Water cremation- is this what the future holds?
Water cremation- is this what the future holds? by Kristina Kennedy-Aguero.
Water cremation may be the more ecologically friendly way that we will dispose of bodies in the future.
What is Water Cremation?
Instead of burning a corpse with fire, water cremation breaks down the flesh using heat, water, and lye (potassium hydroxide). The technical name for the process is alkaline hydrolysis (AH). It is also known as, bio cremation, aquamation, green cremation, and resomation.
The body goes into a special pressurised water tank. It takes four to six hours to dissolve the tissue, leaving just bone material. This is then crushed and pulverised, to a fine white dust, to return to the family as "ashes".
What are the advantages of water cremation?
The process claims to be a greener alternative to the traditional method of cremation using fire. It causes a lower emission of greenhouse gases, using only one-seventh of the energy that a flame cremation requires.
Additionally, it reduces the amount of mercury released into the atmosphere from dental fillings. The lower temperature of water cremation means the fillings do not dissolve.
Also, many people feel that it is a calmer and more serene process than a flame cremation.
Is the process available in the UK?
Water cremation is already legal in Canada, Mexico, and twenty US states. In America, it is gaining popularity rapidly. However, it is not currently available in the UK for the disposal of human bodies. It is in use for some pet cremations. The process was first used in Europe in the 90s to dispose of cows infected with mad cow disease.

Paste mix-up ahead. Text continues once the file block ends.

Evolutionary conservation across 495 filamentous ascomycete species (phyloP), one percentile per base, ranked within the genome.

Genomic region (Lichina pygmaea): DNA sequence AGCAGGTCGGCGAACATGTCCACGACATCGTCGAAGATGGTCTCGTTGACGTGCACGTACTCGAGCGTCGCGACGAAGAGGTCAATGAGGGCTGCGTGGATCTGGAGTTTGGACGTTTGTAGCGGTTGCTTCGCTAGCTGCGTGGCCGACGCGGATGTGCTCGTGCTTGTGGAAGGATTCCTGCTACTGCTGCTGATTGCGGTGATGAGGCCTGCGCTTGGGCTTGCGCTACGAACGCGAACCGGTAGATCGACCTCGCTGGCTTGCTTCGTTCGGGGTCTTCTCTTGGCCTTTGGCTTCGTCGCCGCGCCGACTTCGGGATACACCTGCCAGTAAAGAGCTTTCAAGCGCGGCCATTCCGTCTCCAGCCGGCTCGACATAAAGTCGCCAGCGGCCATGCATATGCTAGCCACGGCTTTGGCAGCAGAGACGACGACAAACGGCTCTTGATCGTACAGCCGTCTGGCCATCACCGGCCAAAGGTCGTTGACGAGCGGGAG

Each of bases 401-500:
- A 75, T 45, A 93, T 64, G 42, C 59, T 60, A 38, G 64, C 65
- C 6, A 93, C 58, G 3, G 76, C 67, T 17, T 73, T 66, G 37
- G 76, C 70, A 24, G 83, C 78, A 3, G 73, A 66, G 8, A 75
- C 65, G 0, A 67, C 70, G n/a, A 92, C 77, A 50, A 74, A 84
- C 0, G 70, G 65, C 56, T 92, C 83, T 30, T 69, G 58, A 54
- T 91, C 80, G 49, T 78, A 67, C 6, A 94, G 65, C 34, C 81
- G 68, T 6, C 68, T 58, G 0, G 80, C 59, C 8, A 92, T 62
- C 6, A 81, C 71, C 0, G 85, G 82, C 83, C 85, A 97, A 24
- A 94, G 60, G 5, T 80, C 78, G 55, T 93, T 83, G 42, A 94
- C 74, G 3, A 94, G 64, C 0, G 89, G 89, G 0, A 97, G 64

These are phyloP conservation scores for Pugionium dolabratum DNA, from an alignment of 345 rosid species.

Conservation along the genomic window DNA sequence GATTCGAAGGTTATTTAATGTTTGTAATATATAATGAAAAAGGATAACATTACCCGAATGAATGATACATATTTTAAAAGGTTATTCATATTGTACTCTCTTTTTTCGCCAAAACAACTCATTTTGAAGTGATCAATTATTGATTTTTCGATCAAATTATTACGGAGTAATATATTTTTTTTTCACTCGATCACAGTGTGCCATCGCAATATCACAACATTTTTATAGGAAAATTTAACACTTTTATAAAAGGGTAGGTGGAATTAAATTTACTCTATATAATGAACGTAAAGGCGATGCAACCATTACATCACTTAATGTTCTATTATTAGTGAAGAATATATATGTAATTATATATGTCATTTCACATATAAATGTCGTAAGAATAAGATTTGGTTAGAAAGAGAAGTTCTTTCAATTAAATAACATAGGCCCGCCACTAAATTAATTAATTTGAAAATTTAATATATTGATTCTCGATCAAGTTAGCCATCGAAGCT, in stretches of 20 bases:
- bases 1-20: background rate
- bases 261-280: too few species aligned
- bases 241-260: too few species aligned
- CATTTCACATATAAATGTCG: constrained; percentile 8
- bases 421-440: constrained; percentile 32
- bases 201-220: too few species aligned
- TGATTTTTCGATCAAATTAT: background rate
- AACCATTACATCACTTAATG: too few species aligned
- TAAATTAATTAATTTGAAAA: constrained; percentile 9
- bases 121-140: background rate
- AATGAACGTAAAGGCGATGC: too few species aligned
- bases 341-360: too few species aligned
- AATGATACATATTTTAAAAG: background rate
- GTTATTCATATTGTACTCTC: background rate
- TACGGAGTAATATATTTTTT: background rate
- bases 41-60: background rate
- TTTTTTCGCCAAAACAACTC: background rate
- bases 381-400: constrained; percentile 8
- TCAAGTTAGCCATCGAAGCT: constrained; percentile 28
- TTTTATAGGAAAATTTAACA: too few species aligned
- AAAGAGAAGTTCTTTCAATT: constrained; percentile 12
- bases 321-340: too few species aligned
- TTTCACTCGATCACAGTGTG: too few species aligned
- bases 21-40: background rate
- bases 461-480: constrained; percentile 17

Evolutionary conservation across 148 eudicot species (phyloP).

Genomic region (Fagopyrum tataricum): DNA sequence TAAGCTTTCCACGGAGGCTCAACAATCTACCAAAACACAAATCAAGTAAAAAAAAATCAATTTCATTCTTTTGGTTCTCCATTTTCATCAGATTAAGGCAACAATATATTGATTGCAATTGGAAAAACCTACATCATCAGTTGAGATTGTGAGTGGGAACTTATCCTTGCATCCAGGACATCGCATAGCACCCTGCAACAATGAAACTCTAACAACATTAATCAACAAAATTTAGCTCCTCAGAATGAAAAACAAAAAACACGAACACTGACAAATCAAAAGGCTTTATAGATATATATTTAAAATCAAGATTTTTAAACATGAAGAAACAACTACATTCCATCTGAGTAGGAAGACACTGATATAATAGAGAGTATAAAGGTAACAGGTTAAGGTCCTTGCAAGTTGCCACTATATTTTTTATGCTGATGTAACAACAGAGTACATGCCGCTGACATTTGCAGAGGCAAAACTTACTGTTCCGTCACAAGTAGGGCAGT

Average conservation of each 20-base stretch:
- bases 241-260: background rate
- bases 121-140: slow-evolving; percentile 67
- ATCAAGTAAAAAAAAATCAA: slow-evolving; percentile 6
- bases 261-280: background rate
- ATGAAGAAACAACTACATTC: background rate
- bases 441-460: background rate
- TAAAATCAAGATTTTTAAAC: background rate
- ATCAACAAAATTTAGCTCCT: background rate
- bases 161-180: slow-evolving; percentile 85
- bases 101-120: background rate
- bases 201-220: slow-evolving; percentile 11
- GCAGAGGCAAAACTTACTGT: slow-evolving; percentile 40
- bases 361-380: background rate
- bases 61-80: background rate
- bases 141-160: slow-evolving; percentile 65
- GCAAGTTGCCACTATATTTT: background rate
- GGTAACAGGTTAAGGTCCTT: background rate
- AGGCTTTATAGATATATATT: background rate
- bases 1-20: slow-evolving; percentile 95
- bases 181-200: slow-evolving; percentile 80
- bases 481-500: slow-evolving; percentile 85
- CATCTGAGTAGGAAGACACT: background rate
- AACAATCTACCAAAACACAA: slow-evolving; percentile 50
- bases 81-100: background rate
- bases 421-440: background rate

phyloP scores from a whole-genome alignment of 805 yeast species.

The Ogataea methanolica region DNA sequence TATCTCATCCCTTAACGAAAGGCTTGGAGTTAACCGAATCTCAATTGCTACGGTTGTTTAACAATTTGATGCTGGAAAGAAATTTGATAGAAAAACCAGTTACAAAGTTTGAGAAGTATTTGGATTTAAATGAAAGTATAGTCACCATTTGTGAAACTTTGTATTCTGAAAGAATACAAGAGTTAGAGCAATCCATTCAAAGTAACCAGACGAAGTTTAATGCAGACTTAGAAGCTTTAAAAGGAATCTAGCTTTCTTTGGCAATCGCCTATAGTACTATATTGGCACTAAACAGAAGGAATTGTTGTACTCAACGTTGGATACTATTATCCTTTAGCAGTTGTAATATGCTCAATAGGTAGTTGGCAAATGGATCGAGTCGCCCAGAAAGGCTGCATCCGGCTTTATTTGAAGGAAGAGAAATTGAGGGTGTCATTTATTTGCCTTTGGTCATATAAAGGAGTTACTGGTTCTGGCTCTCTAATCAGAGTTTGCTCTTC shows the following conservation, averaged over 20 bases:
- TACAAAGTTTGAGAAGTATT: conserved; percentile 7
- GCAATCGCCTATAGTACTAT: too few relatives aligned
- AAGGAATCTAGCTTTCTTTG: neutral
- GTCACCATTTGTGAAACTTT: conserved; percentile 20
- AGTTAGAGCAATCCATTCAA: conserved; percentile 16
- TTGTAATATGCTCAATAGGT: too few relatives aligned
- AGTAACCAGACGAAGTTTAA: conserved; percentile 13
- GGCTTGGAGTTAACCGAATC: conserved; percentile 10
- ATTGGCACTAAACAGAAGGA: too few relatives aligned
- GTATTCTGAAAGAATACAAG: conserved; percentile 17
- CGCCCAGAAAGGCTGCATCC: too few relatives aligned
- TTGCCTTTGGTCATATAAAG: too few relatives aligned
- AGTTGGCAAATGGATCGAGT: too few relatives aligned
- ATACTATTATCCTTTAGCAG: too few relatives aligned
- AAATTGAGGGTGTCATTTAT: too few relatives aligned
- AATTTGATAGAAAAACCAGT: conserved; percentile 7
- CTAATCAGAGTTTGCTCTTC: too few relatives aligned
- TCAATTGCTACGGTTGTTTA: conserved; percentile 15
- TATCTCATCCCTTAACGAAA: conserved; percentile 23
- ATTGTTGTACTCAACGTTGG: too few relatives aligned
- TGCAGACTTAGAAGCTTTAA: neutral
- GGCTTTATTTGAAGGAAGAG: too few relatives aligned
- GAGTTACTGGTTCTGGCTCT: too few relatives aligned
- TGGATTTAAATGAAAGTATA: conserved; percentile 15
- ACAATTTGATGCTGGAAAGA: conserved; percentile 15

The company Resomation designed the equipment and patented the process in 2007. They were ready to start offering water cremations in the UK in 2017. However, they did not receive the "trade effluent" permit they require. A Water UK representative said that they didn't think the public would like the idea, "of the liquefied remains of the dead going into the water system". However, Sandy Sullivan, founder of Resomation, explains that the wastewater created in the process does not contain any actual human DNA. The liquid remaining after the process is coffee-coloured, has the consistancy of syrup, and smells of amonia. It goes into the sewage system.
Resomation is hopeful that it will soon receive the permit to begin functioning. Sandy states, "We are once again on the cusp of revolutionising the funeral industry with the chance to provide the public with an environmental alternative at the end of life. Water cremation now offers a new, innovative, yet dignified approach which uses significantly less energy and emits significantly less greenhouse gasses than flame cremation. Over 135 years ago flame cremation offered fundamental change in the way we approached human disposition and some serious convincing was required before it was fully accepted."